Jerry Jackson

Posts Tagged ‘Law’

Court to Obama: Just ignore Congress

In Human Rights, Military, Police State, Society, World News on April 15, 2011 at 5:43 am

An immigration enforcement advocacy organization says this week’s ruling from the Ninth U.S. Circuit Court of Appeals against Arizona’s immigration law encourages the rampant lawlessness of illegal immigrants.

A three-judge panel of the Ninth Circuit recently made a highly politicized decision to uphold the ruling of a federal judge who blocked the provisions of S.B. 1070 that would have allowed law enforcement offers to stop anyone upon “reasonable suspicion” of their legal status. The Federation for American Immigration Reform (FAIR) deems this decision a victory for the Obama administration, which had filed a lawsuit to challenge the Arizona law. (See related article)

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FAIR spokesman Ira Mehlman says the ruling gives President Barack Obama the power to ignore the will of Congress.


“The decision handed down by the Ninth Circuit is actually in conflict with other circuit court rulings,” Mehlman points out. “So this is something that’s ultimately going to have to be resolved by the U.S. Supreme Court, and should be sooner rather than later. But in the meantime, it is disappointing. Essentially what the Ninth Circuit said is that the administration has unlimited discretion [on] how to enforce our immigration laws, or even whether to enforce our immigration laws — and that the intent of Congress really is irrelevant.”

He concludes that “the administration’s lawsuit against Arizona was never about constitutional issues; it was about the administration’s political objective.”

However, the FAIR spokesman says the Constitution is clear on the fact that immigration laws are made by Congress and that it is the executive branch’s duty to carry out those out.

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In Case Your School Isn’t Zero-Intolerant Enough

In Human Rights, Society on February 23, 2011 at 2:27 am

Brazilian Federal Highway Police at work.

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By now, we’re almost numbed to stories likethis one, in which an 11-year-old boy who was told by his therapist to draw pictures instead of act up when he was upset ended up being hauled off to the principal’s office after drawing some stick figure violence and the phrase “teacher must die.” But what gives this Drudge-bait a little extra oomph is that when the school proved to be insufficiently hardass about the incident, the cops came in.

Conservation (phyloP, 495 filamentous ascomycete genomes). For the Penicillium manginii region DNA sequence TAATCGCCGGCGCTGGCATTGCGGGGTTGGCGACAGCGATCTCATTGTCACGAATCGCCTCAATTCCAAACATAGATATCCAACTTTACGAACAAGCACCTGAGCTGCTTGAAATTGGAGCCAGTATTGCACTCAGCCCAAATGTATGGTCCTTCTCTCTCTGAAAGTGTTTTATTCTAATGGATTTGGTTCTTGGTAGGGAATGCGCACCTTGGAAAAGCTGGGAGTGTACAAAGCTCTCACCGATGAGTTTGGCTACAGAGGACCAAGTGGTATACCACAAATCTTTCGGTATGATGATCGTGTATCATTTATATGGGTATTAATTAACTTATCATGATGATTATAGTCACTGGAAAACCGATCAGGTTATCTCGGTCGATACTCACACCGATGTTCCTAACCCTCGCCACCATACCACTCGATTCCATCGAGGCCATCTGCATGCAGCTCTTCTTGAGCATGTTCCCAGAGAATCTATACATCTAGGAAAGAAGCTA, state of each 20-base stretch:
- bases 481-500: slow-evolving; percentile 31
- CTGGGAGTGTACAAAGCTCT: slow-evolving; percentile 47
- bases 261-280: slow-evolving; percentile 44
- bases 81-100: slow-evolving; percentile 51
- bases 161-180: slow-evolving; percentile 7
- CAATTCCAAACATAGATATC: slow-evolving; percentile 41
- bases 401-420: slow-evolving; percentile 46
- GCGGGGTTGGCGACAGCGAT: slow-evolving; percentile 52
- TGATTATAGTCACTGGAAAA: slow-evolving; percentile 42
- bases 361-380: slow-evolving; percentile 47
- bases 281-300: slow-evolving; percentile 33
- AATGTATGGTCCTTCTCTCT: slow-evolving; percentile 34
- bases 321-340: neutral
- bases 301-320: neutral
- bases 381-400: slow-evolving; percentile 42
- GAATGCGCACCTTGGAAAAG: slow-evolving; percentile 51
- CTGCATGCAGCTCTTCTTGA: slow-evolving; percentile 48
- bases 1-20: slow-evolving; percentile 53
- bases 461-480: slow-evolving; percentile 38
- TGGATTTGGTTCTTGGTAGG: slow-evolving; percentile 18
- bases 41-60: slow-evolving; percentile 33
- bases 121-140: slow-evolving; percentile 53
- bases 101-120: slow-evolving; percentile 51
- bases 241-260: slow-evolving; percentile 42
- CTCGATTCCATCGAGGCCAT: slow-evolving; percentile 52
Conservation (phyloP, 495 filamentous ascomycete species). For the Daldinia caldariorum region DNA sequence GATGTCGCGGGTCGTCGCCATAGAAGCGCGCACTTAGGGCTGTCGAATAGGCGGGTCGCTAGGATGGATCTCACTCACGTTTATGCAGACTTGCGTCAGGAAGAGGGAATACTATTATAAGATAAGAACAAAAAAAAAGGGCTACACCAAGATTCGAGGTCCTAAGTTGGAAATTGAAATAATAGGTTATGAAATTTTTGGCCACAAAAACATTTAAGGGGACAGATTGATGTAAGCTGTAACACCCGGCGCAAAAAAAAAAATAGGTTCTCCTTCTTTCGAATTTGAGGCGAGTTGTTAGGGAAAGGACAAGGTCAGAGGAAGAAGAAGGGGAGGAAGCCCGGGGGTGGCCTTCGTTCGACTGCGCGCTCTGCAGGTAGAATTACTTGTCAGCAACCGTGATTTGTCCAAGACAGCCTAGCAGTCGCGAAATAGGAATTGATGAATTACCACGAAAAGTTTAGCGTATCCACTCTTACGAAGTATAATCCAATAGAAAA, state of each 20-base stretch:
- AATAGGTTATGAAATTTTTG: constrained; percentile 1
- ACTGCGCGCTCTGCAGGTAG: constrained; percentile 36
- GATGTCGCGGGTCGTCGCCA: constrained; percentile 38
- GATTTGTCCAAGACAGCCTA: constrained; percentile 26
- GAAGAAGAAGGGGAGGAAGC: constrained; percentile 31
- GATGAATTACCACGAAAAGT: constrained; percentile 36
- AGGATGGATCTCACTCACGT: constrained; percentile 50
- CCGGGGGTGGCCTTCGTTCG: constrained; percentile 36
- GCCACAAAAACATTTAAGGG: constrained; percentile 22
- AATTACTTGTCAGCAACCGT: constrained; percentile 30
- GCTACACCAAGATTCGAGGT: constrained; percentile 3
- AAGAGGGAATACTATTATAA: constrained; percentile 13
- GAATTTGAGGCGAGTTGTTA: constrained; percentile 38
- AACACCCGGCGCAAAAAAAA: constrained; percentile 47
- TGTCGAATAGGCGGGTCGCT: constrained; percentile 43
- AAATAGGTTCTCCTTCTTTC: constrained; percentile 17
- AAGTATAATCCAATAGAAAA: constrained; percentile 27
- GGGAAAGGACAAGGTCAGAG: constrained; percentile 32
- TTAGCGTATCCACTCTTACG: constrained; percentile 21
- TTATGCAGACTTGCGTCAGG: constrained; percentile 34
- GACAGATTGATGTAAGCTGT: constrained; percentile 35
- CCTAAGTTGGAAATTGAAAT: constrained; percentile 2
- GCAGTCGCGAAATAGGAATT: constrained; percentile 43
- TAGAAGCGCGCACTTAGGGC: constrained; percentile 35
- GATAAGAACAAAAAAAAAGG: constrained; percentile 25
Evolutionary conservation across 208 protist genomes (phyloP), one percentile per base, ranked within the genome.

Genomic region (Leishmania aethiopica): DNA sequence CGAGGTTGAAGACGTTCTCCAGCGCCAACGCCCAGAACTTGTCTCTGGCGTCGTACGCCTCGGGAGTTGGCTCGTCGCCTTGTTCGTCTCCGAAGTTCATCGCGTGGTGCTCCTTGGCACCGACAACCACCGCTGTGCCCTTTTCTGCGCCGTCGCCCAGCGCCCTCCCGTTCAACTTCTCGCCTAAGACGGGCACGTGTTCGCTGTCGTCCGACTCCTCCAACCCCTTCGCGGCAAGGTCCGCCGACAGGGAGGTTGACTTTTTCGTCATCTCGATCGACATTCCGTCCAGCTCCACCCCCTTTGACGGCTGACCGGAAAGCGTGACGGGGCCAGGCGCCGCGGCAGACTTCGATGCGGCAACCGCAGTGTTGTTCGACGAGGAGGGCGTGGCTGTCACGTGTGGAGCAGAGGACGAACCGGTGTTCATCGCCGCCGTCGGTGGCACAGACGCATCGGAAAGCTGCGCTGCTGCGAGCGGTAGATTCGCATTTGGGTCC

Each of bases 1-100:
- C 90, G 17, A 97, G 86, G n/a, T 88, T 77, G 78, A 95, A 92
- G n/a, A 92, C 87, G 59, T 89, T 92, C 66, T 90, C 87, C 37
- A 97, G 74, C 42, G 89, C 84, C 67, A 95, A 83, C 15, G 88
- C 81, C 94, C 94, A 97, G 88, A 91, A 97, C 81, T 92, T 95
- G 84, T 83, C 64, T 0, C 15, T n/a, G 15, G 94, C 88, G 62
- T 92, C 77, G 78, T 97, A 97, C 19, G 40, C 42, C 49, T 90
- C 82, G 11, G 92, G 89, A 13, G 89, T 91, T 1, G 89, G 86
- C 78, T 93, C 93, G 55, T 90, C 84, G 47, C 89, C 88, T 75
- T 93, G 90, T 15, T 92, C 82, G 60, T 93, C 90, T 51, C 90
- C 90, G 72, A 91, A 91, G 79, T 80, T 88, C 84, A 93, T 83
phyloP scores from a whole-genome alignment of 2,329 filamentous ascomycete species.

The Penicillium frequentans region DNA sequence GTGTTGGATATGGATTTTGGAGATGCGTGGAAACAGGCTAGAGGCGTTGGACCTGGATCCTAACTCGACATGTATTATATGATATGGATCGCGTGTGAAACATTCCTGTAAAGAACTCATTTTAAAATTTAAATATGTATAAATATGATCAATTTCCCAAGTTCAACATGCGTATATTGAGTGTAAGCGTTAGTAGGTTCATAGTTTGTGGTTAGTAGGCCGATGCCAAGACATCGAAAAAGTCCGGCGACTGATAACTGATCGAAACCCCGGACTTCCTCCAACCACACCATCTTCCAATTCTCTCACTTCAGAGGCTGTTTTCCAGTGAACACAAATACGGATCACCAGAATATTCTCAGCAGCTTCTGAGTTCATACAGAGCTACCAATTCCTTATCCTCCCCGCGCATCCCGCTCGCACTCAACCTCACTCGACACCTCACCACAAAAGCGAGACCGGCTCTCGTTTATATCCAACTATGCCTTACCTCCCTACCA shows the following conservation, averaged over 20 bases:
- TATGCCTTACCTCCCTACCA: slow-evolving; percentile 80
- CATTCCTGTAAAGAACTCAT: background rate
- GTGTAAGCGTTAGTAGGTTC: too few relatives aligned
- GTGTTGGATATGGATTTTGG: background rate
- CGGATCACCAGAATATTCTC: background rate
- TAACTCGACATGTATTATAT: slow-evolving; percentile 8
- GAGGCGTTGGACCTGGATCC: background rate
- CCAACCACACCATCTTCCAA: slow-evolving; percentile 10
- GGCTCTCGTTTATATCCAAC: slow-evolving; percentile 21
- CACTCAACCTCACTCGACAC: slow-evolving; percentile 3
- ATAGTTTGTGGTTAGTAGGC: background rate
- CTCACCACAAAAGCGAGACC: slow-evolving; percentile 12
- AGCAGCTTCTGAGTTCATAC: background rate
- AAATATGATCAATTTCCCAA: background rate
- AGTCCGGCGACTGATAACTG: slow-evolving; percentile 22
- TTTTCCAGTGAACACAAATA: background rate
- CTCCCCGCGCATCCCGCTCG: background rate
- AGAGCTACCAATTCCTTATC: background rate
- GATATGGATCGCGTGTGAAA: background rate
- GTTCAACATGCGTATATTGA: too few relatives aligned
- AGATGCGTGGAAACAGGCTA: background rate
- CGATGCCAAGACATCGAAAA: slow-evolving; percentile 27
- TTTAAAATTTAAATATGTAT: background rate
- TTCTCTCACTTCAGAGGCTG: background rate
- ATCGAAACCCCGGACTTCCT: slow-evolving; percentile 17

The school was aware that the boy was in treatment, determined he was not a threat, notified his parents and sent him back to class. His mother, “Jane” was shocked when Arvada Police showed up at their home later that night.

She says she told her son to cooperate and tell the truth, but was horrified when they told her they were arresting him and then handcuffed him and hauled him away in a patrol car. His mother says she begged police to let her drive her son to the police department and to let her stay with him through the booking process but they refused.

They put him in a cell, took his mug shot and fingerprinted him. He says he thought he was going to jail and would never be able to go home again. […]

At first school officials did not want to press charges, but changed their mind when police called them later that night. A juvenile assessment report shows he’s never been in legal trouble before and is at low risk to reoffend. […]

[H]is parents say it has cost them thousands of dollars so far.

Sometimes I try to re-imagine the routine hijinks of my Carter-Reagan adolescence through the lens of modern-day tolerance and law enforcement…nope, can’t do it.

Reason on school zero-tolerance policies here.

The Fourth Amendment is Going Dark

In Internet Censorship on February 19, 2011 at 4:42 pm

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FBI Badge & gun.